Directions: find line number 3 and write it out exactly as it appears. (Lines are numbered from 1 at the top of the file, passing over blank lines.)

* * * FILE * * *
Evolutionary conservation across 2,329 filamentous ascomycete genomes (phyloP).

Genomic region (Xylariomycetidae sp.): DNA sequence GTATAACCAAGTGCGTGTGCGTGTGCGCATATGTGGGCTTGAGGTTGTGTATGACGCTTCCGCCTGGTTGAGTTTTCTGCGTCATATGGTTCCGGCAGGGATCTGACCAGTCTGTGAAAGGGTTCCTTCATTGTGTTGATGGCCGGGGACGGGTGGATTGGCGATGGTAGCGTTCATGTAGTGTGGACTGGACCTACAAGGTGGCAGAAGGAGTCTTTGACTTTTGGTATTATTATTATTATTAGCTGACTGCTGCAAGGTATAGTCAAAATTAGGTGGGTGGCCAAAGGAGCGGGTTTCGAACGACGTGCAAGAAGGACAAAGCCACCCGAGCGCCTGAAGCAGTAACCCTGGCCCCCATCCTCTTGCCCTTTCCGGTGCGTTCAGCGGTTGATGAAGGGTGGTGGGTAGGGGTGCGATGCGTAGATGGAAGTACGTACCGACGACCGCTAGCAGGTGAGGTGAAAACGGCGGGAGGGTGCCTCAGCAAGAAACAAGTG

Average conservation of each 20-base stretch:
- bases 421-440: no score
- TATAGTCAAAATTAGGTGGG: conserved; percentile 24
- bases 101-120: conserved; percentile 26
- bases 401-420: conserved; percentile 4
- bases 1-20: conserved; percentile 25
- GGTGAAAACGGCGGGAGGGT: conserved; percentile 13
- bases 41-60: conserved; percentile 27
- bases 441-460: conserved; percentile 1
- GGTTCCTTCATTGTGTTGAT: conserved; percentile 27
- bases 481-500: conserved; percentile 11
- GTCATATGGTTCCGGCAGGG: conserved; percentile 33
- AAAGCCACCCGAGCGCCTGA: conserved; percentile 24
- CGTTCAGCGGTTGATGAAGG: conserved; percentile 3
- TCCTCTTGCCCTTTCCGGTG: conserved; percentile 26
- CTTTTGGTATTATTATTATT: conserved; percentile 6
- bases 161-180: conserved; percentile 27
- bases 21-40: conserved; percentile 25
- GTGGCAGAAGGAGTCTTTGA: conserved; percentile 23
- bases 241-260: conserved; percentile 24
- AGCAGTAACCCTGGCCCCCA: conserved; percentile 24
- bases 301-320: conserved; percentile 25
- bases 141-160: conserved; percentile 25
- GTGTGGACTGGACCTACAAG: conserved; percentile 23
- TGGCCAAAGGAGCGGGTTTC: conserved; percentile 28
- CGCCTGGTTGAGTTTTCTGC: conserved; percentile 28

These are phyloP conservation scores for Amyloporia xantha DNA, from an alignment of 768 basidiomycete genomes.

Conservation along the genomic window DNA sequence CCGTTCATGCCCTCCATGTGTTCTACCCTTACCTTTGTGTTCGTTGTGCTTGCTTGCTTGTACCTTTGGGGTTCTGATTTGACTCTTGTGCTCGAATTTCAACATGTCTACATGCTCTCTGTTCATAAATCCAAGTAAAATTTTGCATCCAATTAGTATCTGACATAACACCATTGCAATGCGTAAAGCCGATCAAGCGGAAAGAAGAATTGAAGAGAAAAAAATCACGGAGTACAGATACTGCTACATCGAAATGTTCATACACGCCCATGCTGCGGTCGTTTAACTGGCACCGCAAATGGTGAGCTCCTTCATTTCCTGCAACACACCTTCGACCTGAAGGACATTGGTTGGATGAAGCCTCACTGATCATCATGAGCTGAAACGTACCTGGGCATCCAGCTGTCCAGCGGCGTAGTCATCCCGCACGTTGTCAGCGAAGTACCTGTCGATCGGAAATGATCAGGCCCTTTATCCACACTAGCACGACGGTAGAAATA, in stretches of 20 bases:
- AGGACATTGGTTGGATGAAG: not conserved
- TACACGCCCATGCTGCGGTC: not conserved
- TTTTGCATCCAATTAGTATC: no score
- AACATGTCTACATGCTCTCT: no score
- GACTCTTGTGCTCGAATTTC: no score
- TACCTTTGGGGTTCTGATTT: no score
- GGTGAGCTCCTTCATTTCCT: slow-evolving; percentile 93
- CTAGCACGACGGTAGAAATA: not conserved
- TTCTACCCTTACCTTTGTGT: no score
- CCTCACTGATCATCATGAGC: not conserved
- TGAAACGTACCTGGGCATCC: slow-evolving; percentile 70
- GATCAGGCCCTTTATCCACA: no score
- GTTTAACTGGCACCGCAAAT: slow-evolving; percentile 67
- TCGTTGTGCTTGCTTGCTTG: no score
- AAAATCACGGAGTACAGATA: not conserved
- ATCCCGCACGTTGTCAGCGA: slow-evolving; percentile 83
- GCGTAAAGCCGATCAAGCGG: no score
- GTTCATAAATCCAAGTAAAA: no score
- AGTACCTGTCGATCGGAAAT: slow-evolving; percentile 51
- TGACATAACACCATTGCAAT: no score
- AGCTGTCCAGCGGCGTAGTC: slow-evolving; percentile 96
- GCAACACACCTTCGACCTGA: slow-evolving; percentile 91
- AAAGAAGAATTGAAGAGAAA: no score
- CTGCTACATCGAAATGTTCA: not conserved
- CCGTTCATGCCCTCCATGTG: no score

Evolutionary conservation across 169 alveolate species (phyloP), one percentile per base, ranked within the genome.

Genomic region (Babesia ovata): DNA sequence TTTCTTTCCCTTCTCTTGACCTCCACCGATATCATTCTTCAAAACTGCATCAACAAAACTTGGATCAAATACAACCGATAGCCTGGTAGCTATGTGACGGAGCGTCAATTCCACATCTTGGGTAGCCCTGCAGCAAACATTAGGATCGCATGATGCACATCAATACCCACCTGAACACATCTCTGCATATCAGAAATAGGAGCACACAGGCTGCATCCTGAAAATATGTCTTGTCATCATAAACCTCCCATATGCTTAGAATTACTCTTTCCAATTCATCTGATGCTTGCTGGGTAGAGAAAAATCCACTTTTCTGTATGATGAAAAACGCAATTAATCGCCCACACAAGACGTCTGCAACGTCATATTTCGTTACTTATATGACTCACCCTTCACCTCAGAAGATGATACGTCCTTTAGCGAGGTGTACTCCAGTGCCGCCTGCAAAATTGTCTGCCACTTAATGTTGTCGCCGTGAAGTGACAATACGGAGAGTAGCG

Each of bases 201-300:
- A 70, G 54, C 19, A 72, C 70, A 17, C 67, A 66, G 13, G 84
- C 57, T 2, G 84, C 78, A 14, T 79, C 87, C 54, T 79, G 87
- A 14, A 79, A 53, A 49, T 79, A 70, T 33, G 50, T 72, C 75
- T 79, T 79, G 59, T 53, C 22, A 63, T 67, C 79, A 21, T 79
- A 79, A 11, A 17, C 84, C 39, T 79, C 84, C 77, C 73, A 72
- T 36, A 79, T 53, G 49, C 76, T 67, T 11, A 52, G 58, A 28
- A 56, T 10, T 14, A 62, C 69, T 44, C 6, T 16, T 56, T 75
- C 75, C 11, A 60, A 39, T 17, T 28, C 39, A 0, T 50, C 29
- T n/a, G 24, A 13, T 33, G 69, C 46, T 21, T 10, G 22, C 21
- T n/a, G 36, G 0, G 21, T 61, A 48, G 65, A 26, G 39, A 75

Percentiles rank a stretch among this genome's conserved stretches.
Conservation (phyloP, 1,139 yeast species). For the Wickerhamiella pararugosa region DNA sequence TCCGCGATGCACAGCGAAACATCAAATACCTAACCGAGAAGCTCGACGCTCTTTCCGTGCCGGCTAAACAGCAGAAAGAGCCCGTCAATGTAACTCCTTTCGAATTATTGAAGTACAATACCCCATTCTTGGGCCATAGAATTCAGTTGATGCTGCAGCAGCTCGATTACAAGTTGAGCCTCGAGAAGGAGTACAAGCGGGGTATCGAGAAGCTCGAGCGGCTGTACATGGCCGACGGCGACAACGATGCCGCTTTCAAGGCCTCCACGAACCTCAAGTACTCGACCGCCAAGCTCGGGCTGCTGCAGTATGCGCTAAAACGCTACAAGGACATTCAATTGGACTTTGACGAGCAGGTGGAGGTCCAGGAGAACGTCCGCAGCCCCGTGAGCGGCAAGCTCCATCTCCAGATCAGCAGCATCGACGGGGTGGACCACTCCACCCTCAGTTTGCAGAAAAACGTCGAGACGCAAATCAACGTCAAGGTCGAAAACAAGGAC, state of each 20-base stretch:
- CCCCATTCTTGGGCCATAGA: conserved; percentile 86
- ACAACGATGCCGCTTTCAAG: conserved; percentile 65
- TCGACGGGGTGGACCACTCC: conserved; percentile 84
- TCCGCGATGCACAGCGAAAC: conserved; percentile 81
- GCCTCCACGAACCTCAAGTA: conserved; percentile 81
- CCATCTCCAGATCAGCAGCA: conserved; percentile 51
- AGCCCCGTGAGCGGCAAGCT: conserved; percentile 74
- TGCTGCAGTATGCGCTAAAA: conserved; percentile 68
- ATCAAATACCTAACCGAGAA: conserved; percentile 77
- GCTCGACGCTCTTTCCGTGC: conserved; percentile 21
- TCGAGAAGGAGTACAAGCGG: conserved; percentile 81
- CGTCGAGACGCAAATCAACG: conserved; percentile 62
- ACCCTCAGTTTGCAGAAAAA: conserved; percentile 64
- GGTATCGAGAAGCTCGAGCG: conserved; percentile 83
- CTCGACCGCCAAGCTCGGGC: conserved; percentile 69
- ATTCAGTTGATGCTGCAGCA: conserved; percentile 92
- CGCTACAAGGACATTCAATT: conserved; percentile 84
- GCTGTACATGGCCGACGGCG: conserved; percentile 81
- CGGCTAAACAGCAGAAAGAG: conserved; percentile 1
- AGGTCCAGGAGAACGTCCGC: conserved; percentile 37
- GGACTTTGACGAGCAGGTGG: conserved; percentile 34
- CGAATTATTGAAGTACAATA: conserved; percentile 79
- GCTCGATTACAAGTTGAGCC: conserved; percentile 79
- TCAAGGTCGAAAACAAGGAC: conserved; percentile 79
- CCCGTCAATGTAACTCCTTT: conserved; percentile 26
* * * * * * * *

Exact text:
Average conservation of each 20-base stretch: